Image-based Capture and Modeling of Dynamic Human Motion and Appearance

  • Author / Creator
    Birkbeck, Neil Aylon Charles
  • Photo-realistic renderings of humans are required for real-time graphics applications, and accurate human models are useful in applications such as model-based tracking. Non-rigid deformations of humans, e.g., deforming cloth and muscle bulging, are hard to model geometrically and are inefficient to simulate. Such deformations are often dependent on the subjects kinematic pose. In this thesis, an image-based pipeline is used to acquire a compact model of these non-rigid deformations. The model is capable of generating photo-realistic renderings of deformation and appearance effects from novel animation and viewpoint. The compact model of non-rigid deformations is distilled from a multi-view training sequence exhibiting the desired pose-dependent deformations. The geometric deformations are modeled with a pose-dependent geometry attached to a kinematic skeleton, and the appearance is modeled with a pose- and view-dependent appearance basis. Pose-dependent effects not encoded in the geometry are represented in the appearance, and view-dependent appearance compensates for inaccurate geometries and specular effects. In acquisition, a base geometry is recovered from a static multi-view image sequence. For human geometries, a two camera turntable-based acquisition is proposed. The acquisition interleaves tracking and silhouette refinement to account for unintentional motion of the subject. The coarse motion of the base geometry is tracked in a separate training sequence using a common tracking formulation for linear blend skinned meshes. The energy formulation combines silhouette or intensity-based data terms with pose prior and smoothness terms. Local optimization with GPU acceleration gives near-real time results on intensity-based terms. The recovery of fine-scale geometric deformations necessary to build the model is studied in situations with a few or non-overlapping views. For a moving monocular camera, a simple constant velocity constraint is shown to enable the reconstruction of both dense scene flow and structure in a variational formulation. This simple constraint is generalized to a multi-view setting, where long range flow is represented with a temporal motion basis layered on top of a geometric proxy surface. The complete compact model is demonstrated on several examples, including modeling of cloth deformation on arms, transferring the appearance of wrinkles on pants to novel walk cycles, and applications of free-viewpoint compression.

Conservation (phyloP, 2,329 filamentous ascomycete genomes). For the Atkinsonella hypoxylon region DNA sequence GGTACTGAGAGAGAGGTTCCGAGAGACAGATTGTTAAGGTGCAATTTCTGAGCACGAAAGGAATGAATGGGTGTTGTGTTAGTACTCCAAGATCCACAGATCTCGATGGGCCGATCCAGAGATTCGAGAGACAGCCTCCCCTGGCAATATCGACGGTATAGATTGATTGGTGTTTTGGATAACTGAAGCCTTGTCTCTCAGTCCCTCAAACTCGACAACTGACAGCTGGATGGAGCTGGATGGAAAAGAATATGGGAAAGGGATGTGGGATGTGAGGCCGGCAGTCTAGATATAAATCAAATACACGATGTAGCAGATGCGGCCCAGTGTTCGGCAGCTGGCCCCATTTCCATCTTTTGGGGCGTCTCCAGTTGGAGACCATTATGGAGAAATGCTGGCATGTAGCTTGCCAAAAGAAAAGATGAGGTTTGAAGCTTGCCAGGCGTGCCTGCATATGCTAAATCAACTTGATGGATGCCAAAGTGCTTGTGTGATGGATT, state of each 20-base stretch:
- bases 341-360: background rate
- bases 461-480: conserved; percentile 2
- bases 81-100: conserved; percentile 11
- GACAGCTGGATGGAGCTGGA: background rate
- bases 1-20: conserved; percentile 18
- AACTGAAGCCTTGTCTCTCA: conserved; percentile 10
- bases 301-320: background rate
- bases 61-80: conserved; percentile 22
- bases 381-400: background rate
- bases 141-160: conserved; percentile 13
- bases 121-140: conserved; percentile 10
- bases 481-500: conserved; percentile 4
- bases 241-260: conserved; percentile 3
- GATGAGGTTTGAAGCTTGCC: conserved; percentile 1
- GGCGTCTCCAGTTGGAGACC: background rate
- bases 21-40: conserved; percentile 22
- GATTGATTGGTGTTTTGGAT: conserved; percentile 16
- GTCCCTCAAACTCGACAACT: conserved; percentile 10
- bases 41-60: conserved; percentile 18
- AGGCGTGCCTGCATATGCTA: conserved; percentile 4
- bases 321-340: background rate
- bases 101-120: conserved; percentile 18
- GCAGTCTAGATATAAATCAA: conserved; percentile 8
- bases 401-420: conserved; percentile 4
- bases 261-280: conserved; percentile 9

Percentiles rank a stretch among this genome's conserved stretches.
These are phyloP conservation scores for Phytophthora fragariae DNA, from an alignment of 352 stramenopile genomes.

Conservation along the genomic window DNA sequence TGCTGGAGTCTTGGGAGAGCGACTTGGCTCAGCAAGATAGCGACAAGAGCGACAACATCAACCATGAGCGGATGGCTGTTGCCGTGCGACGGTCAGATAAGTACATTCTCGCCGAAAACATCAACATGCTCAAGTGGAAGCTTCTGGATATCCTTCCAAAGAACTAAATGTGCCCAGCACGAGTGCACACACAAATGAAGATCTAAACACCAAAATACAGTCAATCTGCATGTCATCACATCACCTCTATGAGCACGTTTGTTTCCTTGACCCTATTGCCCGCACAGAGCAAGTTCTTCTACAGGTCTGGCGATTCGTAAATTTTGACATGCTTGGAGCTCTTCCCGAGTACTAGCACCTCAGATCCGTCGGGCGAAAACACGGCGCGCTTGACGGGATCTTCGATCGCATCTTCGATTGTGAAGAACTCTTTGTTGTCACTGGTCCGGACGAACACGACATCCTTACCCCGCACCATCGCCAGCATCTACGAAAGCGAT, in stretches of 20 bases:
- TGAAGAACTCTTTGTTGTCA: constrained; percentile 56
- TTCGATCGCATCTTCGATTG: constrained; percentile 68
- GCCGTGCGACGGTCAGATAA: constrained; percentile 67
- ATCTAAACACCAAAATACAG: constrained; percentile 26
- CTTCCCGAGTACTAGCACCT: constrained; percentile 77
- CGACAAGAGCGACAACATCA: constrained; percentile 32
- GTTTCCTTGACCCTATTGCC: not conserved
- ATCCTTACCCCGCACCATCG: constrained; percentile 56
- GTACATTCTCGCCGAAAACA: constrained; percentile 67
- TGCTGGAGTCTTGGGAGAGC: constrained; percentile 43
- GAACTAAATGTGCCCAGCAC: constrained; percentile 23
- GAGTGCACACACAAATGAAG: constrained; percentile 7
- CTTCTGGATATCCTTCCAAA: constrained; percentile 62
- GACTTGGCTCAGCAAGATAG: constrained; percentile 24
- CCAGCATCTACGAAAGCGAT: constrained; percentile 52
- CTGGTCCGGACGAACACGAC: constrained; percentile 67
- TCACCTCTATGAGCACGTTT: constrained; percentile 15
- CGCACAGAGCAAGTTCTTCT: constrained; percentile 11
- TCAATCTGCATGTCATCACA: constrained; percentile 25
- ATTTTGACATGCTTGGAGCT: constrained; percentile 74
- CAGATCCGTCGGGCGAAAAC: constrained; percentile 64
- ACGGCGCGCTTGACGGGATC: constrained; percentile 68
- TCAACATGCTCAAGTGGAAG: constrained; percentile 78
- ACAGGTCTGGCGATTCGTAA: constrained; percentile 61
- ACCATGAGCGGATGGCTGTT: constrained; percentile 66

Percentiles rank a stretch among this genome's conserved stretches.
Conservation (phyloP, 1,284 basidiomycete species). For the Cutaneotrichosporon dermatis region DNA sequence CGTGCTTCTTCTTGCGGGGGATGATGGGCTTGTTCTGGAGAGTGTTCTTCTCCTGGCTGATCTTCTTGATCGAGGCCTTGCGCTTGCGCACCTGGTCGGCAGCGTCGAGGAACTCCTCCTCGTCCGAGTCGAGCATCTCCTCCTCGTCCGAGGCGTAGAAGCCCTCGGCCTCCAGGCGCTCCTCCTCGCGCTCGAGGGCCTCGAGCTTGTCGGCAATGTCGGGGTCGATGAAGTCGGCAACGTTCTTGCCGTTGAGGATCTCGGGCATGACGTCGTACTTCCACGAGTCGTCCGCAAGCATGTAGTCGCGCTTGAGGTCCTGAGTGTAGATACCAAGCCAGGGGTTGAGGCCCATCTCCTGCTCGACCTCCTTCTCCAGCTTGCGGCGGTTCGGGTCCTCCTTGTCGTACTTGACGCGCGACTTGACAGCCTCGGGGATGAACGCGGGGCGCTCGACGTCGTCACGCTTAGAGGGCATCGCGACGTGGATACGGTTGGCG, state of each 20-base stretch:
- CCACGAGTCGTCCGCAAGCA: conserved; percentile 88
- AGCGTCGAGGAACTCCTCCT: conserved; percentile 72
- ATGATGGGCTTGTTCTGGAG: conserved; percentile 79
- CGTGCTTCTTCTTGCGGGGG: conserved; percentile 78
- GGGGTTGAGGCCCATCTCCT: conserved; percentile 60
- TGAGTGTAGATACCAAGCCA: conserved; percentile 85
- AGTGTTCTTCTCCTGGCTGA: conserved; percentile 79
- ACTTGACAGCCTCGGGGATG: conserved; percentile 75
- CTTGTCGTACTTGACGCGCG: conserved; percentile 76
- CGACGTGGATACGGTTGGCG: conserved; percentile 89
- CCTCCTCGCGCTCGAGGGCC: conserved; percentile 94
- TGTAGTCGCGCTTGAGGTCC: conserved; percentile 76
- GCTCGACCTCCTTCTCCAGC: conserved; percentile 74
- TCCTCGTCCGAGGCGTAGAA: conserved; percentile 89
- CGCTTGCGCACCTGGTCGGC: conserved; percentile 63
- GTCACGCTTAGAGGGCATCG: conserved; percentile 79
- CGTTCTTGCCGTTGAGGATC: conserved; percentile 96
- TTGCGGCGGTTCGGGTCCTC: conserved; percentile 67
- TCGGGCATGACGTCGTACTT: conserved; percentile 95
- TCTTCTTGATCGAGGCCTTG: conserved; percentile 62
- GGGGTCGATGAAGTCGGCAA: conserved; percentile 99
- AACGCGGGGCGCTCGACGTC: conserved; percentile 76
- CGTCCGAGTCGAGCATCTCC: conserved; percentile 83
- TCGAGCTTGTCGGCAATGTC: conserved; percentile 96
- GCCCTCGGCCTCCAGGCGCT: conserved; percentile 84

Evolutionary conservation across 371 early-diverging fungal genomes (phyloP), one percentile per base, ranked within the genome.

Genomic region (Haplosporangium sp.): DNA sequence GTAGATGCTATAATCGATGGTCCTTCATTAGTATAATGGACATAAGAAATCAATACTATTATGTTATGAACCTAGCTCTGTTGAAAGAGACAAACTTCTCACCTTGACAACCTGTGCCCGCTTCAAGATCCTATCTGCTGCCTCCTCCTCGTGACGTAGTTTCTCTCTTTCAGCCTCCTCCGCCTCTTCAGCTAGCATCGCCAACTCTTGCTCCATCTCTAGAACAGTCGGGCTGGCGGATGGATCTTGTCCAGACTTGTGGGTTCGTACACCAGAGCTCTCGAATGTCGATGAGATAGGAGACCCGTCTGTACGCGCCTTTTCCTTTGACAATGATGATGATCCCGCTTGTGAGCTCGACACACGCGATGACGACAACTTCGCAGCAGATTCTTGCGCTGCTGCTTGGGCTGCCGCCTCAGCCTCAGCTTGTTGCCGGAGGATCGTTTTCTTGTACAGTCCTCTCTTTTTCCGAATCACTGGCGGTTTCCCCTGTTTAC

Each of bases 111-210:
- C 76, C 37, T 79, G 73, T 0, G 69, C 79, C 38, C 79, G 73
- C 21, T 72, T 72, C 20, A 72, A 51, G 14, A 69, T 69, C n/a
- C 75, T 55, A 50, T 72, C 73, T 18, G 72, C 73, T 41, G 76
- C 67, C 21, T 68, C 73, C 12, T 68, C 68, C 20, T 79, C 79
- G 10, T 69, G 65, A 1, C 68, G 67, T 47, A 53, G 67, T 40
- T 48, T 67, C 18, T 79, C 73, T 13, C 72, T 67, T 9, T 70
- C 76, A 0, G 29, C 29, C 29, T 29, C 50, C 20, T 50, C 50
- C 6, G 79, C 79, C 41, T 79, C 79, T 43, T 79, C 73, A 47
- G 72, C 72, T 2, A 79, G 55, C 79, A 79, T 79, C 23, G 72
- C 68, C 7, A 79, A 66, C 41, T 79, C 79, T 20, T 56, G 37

• Subjects / Keywords
  • Graduation date
    Fall 2011
  • Type of Item
  • Degree
    Doctor of Philosophy
  • DOI
  • License
    This thesis is made available by the University of Alberta Libraries with permission of the copyright owner solely for non-commercial purposes. This thesis, or any portion thereof, may not otherwise be copied or reproduced without the written consent of the copyright owner, except to the extent permitted by Canadian copyright law.